CERN Accelerating science

Data acquisition

DAQ overviewThe readout electronics consists of three main subsystems: the part responsible for reading out the TPC Front-End Electronics, the part for reading out the FASTBUS based ToF system, and the part for reading out the CAMAC based beam detectors.

The TPC readout system comprises ~6000 FEE cards, each of those reading out ADCs of 32 TPC pads, sampled in 256 x 200ns time slices using an analog charge storage capacitor array for each channel. The readout sequence is steered by the MotherBoards, which receive a common trigger signal and a synchronization clock. The raw ADCs of the FEEs are read out by the MBs, are pedestal subtracted, noise suppressed, bit truncated and zero compressed. An MB can host 24 FEEs, thus ~250MBs are necessary for handling the full TPC system. The MBs forward their data to the ConcentratorBoxes via a ground independent LVDS connection for further serialization. Each CB serializes data of 32 MB onto a DDL optical line for long distance transmission towards the Central DAQ computer where final event building is performed. The TPC system is served by 8 CBs. The PSD calorimeter of the experiment is read out in a similar manner using 44 MBs and 2 CBs.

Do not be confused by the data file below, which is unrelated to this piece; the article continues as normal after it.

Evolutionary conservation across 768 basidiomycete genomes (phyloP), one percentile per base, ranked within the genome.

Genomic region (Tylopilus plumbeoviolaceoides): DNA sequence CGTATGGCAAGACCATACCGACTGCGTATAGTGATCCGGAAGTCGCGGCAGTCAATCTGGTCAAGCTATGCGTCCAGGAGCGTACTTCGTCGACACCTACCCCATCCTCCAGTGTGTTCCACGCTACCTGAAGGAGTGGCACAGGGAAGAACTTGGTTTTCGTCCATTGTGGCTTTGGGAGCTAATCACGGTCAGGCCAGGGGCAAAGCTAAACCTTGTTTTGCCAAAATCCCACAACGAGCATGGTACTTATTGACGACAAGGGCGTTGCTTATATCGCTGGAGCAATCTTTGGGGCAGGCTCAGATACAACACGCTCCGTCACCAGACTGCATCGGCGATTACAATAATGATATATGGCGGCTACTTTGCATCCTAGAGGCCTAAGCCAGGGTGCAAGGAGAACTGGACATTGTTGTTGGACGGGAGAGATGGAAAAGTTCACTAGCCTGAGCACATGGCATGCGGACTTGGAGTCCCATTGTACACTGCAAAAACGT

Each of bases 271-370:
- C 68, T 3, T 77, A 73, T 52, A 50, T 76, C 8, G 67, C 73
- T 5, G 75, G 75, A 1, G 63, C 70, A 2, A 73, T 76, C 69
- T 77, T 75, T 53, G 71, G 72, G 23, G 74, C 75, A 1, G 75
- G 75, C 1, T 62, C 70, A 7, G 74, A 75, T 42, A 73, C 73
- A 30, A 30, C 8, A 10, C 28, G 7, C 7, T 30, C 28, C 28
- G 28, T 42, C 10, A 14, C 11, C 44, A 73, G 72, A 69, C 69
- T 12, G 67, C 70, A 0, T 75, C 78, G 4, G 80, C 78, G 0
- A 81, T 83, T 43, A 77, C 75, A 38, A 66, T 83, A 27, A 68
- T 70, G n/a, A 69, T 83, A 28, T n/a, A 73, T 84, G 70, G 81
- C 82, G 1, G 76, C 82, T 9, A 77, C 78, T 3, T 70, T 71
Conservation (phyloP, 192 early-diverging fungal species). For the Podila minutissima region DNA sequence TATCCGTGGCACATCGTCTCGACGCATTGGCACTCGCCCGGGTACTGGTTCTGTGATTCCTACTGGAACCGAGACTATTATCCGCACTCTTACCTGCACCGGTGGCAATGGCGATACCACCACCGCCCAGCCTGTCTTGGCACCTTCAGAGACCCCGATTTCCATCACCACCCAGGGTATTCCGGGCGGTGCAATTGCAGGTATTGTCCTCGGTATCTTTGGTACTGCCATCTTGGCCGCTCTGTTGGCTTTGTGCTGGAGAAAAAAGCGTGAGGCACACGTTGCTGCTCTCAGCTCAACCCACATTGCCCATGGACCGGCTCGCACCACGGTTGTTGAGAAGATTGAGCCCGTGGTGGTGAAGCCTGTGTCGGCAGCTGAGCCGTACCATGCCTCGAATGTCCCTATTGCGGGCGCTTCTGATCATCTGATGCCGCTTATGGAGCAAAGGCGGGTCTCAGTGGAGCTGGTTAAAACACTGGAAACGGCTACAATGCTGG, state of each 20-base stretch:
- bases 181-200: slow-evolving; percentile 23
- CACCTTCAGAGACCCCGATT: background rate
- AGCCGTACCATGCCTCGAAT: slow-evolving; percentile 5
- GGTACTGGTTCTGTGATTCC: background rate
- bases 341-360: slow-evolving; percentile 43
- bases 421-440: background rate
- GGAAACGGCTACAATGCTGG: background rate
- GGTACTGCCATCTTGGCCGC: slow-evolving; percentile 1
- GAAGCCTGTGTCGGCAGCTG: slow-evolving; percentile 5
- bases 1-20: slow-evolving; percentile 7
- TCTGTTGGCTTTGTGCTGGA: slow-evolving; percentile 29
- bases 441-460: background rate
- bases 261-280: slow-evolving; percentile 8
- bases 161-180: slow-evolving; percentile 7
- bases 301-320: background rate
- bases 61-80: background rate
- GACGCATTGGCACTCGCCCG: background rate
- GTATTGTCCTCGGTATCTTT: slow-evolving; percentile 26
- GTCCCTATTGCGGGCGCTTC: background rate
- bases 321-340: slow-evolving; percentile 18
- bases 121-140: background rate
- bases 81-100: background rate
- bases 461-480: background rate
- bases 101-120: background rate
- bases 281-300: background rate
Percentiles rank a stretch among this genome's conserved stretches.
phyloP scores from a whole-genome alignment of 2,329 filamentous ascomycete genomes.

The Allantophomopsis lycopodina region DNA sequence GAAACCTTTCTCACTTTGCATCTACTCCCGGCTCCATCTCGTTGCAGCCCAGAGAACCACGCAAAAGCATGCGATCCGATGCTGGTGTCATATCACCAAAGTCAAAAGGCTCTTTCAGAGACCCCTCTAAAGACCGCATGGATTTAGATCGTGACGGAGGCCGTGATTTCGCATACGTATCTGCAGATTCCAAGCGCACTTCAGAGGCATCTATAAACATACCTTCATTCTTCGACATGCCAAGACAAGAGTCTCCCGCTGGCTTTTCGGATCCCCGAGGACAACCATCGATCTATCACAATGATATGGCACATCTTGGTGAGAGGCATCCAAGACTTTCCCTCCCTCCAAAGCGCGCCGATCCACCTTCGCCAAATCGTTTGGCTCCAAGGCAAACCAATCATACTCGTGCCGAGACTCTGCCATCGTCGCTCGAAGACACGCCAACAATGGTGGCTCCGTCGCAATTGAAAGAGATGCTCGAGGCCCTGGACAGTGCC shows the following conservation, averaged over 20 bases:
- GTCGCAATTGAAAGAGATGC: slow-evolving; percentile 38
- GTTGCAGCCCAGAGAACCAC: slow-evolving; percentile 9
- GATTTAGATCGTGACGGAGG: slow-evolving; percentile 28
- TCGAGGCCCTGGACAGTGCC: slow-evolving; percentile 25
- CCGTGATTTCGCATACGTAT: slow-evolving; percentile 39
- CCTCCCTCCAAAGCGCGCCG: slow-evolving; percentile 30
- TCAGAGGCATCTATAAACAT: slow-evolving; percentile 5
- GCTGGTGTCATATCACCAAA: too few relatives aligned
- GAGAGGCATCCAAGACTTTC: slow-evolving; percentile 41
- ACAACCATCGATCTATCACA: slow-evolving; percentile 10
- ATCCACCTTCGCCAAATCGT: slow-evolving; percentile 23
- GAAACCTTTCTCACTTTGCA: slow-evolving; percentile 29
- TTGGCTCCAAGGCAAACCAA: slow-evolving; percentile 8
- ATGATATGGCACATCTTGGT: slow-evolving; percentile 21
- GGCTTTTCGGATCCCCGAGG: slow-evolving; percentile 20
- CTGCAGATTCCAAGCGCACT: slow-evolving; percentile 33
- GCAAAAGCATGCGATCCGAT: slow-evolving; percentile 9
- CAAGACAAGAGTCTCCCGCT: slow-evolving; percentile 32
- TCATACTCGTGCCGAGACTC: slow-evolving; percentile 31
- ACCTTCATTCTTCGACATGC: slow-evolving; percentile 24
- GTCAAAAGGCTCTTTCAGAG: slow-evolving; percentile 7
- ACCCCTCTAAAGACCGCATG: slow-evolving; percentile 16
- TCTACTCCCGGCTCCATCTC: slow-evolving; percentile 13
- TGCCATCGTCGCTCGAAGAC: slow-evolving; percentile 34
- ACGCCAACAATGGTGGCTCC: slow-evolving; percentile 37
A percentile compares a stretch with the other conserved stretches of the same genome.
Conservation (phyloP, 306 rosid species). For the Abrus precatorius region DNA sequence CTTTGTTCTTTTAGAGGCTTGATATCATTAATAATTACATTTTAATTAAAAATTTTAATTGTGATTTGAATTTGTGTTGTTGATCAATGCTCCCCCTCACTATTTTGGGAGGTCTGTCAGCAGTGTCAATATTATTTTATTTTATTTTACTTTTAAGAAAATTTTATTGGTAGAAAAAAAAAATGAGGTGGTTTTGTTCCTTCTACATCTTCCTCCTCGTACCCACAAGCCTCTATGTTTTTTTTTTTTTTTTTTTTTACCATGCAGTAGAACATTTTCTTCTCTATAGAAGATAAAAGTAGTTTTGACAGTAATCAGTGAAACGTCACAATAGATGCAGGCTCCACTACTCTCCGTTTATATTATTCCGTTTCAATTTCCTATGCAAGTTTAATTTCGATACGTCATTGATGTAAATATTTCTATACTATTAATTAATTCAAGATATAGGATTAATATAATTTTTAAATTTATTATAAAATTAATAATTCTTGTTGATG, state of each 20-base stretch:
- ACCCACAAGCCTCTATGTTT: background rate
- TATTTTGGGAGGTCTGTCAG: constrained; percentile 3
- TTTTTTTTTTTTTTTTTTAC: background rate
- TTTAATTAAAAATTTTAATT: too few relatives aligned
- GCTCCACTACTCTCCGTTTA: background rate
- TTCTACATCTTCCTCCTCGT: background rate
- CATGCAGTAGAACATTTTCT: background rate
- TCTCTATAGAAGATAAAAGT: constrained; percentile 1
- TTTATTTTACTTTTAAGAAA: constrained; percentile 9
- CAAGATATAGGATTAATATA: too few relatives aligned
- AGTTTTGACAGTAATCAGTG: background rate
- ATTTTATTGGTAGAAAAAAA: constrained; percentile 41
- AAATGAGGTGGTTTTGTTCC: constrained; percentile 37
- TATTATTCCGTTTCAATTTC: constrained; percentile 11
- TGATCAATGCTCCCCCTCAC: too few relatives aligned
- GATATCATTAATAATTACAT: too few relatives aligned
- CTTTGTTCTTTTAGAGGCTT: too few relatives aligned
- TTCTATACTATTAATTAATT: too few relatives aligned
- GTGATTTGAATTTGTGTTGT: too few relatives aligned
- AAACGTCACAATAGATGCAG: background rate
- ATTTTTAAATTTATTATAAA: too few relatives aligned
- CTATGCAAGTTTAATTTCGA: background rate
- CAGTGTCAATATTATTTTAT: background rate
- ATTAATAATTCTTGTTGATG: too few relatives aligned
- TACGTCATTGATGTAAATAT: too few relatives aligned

The FASTBUS based ToF and CAMAC based beam detector system is built in a way similar to each-other. The actual low level readout software runs on a FIC controller hosted in a VME crate. Upon a trigger received by the FIC, the ADCs and TDCs are accessed via VME-to-FASTBUS and VME-to-CAMAC bridges, and are stored in a ring buffer. A VME-to-USB bridge from the Central DAQ PC provides access to the subevents stored in these ring buffers. The Central DAQ polls the pertinent ring buffers and copies their content to the memory of the Central DAQ PC.

The data volume of a full raw event is order of ~50MByte. This, after zero compression stage, is reduced to order of ~2.5MByte. The maximal event rate is order of ~83Hz, which is determined by the deadtime of the TPC FEE readout (12ms).

Further reading with more details:

Nuclear Instruments and Methods in Physics Research A798 (2015) 1.